Nikola Tesla has experienced a mythic resurrection in modern fiction. Both Christopher Priest's sci-fi novel The Prestige and Matt Fraction's comic book The Five Fists of Science cast him as a God of Technology, capable of building wondrous teleportation devices and giant robots. The Invention of Everything Else features Tesla as a lonely, wizened man, living in a state-of-the-art hotel in 1943 at the end of his life. Though still powered by a dynamic imagination, Invention's Tesla is thankfully more human, prone to frailties like relationships and regrets.

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Louisa, a young chambermaid, tries to befriend Tesla. At the same time, she falls in love with a young man, and her father desperately tries to construct a time machine. The real joy of this book is Hunt's language, which is as ebullient and as excitable as Tesla's love for science. A fat man takes a bite from "an overwrought, exploding sandwich" and Tesla credits his ability to memorize anything to his mother: She "taught me how to trick words to climb in through my eyeballs or ears where they'd fall down, as if into a mineshaft. There was no way out." It's a kind of ecstatic magical realism, where the raw ugliness of science smashes into the beautiful tricks that the mind plays on itself: An overheard conversation in a hotel hallway begins, "The poor child was born with her legs fused together and her mother didn't want to have them separated, thought she'd given birth to a mermaid." The magic of Invention is its ability to find miracles everywhere. PAUL CONSTANT

Memo to the President Elect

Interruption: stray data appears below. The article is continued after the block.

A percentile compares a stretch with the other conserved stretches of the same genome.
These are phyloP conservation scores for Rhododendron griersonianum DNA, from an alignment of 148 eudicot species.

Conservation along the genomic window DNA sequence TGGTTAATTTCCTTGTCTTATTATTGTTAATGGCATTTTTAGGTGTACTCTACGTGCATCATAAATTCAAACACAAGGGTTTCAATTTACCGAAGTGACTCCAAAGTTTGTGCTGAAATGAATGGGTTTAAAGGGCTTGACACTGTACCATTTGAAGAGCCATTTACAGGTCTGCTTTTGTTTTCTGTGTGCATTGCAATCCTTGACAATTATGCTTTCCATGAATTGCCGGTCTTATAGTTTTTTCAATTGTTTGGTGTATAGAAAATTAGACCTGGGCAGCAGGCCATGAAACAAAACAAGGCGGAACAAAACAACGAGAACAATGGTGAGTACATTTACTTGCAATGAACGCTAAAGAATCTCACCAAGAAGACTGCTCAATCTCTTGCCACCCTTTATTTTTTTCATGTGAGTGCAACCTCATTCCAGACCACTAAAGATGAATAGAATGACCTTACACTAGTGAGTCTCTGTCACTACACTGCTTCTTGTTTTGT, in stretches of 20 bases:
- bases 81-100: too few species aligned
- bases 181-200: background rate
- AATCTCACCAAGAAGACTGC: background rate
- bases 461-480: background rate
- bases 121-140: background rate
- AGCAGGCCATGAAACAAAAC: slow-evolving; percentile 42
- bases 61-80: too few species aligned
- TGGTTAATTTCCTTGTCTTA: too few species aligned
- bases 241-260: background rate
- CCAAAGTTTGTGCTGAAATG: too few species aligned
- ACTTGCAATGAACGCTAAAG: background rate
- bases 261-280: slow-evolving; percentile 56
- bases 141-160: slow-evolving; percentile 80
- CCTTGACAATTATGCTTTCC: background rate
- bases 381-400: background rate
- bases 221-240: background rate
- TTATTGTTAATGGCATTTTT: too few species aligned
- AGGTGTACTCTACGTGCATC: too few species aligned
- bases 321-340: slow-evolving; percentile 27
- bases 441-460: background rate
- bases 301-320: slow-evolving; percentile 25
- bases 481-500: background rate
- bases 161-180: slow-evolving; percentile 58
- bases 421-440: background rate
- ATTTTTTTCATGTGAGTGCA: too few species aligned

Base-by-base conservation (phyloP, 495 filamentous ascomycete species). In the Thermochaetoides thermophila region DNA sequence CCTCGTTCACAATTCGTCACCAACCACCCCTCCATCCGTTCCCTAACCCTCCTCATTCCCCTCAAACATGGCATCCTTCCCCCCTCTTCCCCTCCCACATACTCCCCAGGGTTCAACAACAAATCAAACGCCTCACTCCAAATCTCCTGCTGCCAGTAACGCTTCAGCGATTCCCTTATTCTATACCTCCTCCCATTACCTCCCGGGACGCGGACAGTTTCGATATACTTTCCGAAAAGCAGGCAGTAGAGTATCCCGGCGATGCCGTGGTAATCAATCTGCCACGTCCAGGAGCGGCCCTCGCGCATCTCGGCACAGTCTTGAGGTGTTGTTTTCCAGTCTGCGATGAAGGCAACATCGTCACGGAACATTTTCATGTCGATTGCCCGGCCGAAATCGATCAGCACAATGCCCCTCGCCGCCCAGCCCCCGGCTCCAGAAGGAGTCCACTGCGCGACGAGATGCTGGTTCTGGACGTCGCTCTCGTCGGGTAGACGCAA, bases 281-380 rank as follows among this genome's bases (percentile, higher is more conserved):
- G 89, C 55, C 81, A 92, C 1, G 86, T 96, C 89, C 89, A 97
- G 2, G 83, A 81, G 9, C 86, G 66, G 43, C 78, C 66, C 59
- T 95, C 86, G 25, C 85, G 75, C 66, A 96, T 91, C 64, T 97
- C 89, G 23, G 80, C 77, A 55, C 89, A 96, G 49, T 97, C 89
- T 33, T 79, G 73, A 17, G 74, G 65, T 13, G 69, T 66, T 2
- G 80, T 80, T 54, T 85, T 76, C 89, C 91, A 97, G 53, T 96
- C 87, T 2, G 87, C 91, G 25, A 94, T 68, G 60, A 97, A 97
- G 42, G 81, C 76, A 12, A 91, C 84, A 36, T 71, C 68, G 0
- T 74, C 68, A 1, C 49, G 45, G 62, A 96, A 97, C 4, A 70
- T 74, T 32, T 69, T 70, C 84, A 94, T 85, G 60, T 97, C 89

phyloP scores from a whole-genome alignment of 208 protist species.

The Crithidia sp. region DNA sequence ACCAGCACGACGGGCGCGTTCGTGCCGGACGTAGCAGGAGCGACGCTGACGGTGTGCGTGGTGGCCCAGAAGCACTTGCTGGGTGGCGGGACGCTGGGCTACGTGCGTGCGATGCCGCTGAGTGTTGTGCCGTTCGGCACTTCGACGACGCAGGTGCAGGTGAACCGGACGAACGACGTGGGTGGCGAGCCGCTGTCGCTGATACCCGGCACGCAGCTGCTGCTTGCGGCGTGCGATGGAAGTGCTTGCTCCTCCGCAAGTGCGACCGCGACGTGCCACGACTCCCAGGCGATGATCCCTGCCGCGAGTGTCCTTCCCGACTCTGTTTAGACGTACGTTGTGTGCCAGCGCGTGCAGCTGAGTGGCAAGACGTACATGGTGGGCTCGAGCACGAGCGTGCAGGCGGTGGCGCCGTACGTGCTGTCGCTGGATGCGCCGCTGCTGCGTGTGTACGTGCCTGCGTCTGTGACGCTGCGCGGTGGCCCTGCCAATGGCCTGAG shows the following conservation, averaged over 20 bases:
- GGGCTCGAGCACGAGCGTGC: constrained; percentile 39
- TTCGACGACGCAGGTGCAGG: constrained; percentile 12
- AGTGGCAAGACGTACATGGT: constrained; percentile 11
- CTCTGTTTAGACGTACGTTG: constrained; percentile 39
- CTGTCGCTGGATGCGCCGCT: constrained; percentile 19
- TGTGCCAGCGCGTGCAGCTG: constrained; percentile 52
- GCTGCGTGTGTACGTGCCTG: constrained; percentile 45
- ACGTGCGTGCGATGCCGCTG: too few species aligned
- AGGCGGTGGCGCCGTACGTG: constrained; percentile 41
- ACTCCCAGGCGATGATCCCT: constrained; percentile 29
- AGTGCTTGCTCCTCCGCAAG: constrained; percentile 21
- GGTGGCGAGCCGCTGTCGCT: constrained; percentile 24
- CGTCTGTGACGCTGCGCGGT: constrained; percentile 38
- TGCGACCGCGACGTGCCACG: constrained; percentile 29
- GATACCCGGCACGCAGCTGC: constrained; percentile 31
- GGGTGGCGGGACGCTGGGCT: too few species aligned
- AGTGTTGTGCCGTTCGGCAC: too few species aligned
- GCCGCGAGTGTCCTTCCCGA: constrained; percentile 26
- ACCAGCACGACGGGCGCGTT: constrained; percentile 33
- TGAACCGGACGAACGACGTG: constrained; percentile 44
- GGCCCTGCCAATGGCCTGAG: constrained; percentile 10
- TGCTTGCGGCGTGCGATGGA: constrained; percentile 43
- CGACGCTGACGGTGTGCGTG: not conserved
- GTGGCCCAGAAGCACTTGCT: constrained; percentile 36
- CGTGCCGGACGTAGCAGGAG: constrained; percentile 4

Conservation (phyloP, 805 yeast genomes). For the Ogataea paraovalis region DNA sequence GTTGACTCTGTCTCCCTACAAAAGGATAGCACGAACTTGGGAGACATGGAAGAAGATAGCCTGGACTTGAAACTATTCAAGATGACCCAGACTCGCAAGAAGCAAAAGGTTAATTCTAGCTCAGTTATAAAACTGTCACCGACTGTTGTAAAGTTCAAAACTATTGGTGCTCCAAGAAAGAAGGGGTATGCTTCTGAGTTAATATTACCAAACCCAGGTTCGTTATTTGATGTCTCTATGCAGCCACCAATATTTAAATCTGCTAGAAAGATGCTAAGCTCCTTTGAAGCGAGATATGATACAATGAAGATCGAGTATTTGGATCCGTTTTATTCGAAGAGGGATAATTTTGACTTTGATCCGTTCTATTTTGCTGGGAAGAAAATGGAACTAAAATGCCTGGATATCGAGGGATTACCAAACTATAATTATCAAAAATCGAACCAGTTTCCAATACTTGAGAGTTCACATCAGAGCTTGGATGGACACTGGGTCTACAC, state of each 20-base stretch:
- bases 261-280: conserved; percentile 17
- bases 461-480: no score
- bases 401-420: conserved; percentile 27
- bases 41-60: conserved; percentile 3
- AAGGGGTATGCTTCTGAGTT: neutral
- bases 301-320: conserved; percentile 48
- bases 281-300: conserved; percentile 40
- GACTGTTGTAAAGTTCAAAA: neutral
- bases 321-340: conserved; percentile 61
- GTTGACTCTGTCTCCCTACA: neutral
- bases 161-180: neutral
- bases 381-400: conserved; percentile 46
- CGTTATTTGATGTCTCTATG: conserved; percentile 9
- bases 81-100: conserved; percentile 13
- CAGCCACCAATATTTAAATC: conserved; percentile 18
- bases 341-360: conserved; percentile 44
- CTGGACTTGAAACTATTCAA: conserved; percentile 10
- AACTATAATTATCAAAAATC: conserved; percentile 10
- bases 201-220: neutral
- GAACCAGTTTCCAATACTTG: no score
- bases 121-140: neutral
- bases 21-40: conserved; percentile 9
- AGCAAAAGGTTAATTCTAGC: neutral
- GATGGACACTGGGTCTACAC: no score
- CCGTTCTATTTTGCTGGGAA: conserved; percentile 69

by Madeleine Albright

(Harper) $26.95.

For whom, exactly, is this book written? Certainly not for the president elect, as the title and the awkward second-person voice claims. The information is too borderline moronic. I'd be worried if any president had to be told "Your press secretary will be among the most prominent and visible members of your team," or, "Prior to meeting with [the general secretary of China] you will receive conflicting advice about what issues should top the agenda." And by the time November rolls around and we'll have a president elect, half the facts—Fidel Castro being the president of Cuba, for instance—will be completely wrong.

So is it written for the general public? Not really. There are much better general-interest books about the state of the Middle East, and, anyway, newspapers and magazines are much better at covering the region, where sometimes more can change in a week than we're used to happening in a year here in America. Albright's kicks at George W. Bush (referred to as "your predecessor") are too polite to be entertaining and too generic to be insightful. The chapter on China basically boils down to "China is going to be difficult to deal with." It's too generic for anybody who cares about geopolitics and too prim for anybody with prurient political tastes. It must be written, then, for the hardcore Madeleine Albright fans—a group that, when you include Albright, must number in the very high teens.